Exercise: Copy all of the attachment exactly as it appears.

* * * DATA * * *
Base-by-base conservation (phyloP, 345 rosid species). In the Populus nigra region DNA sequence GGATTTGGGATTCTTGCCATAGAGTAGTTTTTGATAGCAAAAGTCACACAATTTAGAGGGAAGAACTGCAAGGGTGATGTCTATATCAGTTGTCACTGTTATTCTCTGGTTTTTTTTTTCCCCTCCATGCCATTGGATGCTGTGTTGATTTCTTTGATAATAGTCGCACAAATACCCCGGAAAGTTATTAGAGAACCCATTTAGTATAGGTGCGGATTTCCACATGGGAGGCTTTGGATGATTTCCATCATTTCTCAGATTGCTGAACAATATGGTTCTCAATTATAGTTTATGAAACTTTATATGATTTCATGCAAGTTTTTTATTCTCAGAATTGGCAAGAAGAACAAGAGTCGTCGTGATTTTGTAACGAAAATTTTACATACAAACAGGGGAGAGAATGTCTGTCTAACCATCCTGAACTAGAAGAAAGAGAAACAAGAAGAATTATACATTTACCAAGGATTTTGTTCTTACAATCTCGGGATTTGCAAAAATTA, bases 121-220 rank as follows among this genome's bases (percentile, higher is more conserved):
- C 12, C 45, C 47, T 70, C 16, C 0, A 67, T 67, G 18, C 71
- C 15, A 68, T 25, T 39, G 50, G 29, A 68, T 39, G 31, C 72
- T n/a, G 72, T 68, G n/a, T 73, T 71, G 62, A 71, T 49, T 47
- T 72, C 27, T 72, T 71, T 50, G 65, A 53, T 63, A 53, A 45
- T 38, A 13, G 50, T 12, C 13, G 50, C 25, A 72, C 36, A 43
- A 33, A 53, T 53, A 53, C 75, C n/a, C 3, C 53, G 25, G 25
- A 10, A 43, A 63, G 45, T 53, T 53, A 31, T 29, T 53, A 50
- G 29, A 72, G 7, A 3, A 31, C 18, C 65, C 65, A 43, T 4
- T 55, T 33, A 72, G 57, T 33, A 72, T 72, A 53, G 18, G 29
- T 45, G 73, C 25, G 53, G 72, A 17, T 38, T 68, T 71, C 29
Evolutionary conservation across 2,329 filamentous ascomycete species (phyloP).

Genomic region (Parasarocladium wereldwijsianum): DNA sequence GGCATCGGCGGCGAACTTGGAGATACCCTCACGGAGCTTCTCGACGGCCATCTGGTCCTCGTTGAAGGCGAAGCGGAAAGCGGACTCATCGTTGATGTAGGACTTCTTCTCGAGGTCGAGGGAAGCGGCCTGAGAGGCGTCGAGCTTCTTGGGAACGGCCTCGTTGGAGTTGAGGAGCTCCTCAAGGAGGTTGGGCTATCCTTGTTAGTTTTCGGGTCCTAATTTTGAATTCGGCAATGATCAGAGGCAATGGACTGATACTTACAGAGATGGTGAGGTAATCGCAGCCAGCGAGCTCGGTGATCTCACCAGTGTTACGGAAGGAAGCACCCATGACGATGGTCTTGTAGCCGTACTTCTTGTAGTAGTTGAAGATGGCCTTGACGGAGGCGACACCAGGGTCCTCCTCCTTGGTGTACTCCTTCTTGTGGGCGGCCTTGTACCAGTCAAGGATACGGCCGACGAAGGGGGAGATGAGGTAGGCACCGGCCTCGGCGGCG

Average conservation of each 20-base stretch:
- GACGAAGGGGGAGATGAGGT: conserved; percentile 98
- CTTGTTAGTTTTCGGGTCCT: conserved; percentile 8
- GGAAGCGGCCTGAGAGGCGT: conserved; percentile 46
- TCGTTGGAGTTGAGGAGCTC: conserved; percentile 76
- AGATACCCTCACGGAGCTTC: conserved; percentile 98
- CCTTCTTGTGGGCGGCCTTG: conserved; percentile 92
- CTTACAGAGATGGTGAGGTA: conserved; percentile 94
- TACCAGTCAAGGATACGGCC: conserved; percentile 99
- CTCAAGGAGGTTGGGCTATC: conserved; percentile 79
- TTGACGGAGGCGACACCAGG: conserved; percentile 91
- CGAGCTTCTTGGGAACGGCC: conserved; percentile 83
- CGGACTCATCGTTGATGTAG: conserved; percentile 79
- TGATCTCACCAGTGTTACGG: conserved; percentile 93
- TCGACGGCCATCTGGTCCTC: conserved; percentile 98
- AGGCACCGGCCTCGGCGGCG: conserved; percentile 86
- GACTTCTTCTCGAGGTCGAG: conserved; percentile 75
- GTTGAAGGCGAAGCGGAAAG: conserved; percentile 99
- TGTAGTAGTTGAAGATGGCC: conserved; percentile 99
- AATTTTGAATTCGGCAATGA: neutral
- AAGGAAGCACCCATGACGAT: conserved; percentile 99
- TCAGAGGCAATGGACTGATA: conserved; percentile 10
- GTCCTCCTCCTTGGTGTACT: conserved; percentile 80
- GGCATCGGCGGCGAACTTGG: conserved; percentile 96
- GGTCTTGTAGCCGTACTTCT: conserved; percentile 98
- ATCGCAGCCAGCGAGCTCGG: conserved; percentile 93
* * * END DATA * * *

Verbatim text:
Base-by-base conservation (phyloP, 345 rosid species). In the Populus nigra region DNA sequence GGATTTGGGATTCTTGCCATAGAGTAGTTTTTGATAGCAAAAGTCACACAATTTAGAGGGAAGAACTGCAAGGGTGATGTCTATATCAGTTGTCACTGTTATTCTCTGGTTTTTTTTTTCCCCTCCATGCCATTGGATGCTGTGTTGATTTCTTTGATAATAGTCGCACAAATACCCCGGAAAGTTATTAGAGAACCCATTTAGTATAGGTGCGGATTTCCACATGGGAGGCTTTGGATGATTTCCATCATTTCTCAGATTGCTGAACAATATGGTTCTCAATTATAGTTTATGAAACTTTATATGATTTCATGCAAGTTTTTTATTCTCAGAATTGGCAAGAAGAACAAGAGTCGTCGTGATTTTGTAACGAAAATTTTACATACAAACAGGGGAGAGAATGTCTGTCTAACCATCCTGAACTAGAAGAAAGAGAAACAAGAAGAATTATACATTTACCAAGGATTTTGTTCTTACAATCTCGGGATTTGCAAAAATTA, bases 121-220 rank as follows among this genome's bases (percentile, higher is more conserved):
- C 12, C 45, C 47, T 70, C 16, C 0, A 67, T 67, G 18, C 71
- C 15, A 68, T 25, T 39, G 50, G 29, A 68, T 39, G 31, C 72
- T n/a, G 72, T 68, G n/a, T 73, T 71, G 62, A 71, T 49, T 47
- T 72, C 27, T 72, T 71, T 50, G 65, A 53, T 63, A 53, A 45
- T 38, A 13, G 50, T 12, C 13, G 50, C 25, A 72, C 36, A 43
- A 33, A 53, T 53, A 53, C 75, C n/a, C 3, C 53, G 25, G 25
- A 10, A 43, A 63, G 45, T 53, T 53, A 31, T 29, T 53, A 50
- G 29, A 72, G 7, A 3, A 31, C 18, C 65, C 65, A 43, T 4
- T 55, T 33, A 72, G 57, T 33, A 72, T 72, A 53, G 18, G 29
- T 45, G 73, C 25, G 53, G 72, A 17, T 38, T 68, T 71, C 29
Evolutionary conservation across 2,329 filamentous ascomycete species (phyloP).

Genomic region (Parasarocladium wereldwijsianum): DNA sequence GGCATCGGCGGCGAACTTGGAGATACCCTCACGGAGCTTCTCGACGGCCATCTGGTCCTCGTTGAAGGCGAAGCGGAAAGCGGACTCATCGTTGATGTAGGACTTCTTCTCGAGGTCGAGGGAAGCGGCCTGAGAGGCGTCGAGCTTCTTGGGAACGGCCTCGTTGGAGTTGAGGAGCTCCTCAAGGAGGTTGGGCTATCCTTGTTAGTTTTCGGGTCCTAATTTTGAATTCGGCAATGATCAGAGGCAATGGACTGATACTTACAGAGATGGTGAGGTAATCGCAGCCAGCGAGCTCGGTGATCTCACCAGTGTTACGGAAGGAAGCACCCATGACGATGGTCTTGTAGCCGTACTTCTTGTAGTAGTTGAAGATGGCCTTGACGGAGGCGACACCAGGGTCCTCCTCCTTGGTGTACTCCTTCTTGTGGGCGGCCTTGTACCAGTCAAGGATACGGCCGACGAAGGGGGAGATGAGGTAGGCACCGGCCTCGGCGGCG

Average conservation of each 20-base stretch:
- GACGAAGGGGGAGATGAGGT: conserved; percentile 98
- CTTGTTAGTTTTCGGGTCCT: conserved; percentile 8
- GGAAGCGGCCTGAGAGGCGT: conserved; percentile 46
- TCGTTGGAGTTGAGGAGCTC: conserved; percentile 76
- AGATACCCTCACGGAGCTTC: conserved; percentile 98
- CCTTCTTGTGGGCGGCCTTG: conserved; percentile 92
- CTTACAGAGATGGTGAGGTA: conserved; percentile 94
- TACCAGTCAAGGATACGGCC: conserved; percentile 99
- CTCAAGGAGGTTGGGCTATC: conserved; percentile 79
- TTGACGGAGGCGACACCAGG: conserved; percentile 91
- CGAGCTTCTTGGGAACGGCC: conserved; percentile 83
- CGGACTCATCGTTGATGTAG: conserved; percentile 79
- TGATCTCACCAGTGTTACGG: conserved; percentile 93
- TCGACGGCCATCTGGTCCTC: conserved; percentile 98
- AGGCACCGGCCTCGGCGGCG: conserved; percentile 86
- GACTTCTTCTCGAGGTCGAG: conserved; percentile 75
- GTTGAAGGCGAAGCGGAAAG: conserved; percentile 99
- TGTAGTAGTTGAAGATGGCC: conserved; percentile 99
- AATTTTGAATTCGGCAATGA: neutral
- AAGGAAGCACCCATGACGAT: conserved; percentile 99
- TCAGAGGCAATGGACTGATA: conserved; percentile 10
- GTCCTCCTCCTTGGTGTACT: conserved; percentile 80
- GGCATCGGCGGCGAACTTGG: conserved; percentile 96
- GGTCTTGTAGCCGTACTTCT: conserved; percentile 98
- ATCGCAGCCAGCGAGCTCGG: conserved; percentile 93